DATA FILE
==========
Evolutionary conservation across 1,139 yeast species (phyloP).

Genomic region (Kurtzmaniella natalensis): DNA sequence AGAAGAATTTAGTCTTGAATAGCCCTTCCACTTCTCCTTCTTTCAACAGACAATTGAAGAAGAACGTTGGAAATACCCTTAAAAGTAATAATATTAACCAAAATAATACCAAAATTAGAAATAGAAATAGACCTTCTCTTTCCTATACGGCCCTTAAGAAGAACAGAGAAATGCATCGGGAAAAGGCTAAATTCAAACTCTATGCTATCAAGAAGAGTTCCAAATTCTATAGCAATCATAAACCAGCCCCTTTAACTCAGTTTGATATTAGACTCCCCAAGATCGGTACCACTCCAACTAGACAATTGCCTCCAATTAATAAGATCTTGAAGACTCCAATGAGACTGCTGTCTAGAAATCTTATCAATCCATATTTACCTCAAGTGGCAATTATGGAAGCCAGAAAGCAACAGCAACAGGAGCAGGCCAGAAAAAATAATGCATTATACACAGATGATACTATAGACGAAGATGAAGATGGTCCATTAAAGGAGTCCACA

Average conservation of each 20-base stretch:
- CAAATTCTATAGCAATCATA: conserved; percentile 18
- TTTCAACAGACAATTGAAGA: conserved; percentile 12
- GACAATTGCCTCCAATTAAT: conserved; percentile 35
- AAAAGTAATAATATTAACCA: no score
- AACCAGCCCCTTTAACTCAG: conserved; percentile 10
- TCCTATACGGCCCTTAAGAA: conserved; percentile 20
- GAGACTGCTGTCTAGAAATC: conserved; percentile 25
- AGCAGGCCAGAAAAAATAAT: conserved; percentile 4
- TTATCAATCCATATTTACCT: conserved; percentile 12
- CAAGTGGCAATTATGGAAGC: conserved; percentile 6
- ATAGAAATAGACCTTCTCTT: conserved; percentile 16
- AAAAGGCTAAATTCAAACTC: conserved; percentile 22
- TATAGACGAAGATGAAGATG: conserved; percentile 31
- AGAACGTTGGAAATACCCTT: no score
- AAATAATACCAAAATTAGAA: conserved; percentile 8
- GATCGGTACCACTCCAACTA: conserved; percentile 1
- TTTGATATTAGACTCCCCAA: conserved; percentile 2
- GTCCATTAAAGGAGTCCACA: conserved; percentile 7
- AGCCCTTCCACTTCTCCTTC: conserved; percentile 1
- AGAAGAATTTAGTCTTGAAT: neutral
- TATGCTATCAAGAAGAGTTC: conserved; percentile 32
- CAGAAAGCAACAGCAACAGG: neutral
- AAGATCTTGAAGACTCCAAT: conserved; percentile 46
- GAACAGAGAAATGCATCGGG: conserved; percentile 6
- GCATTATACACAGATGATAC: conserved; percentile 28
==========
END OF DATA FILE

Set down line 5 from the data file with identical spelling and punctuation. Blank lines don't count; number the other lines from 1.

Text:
- TTTCAACAGACAATTGAAGA: conserved; percentile 12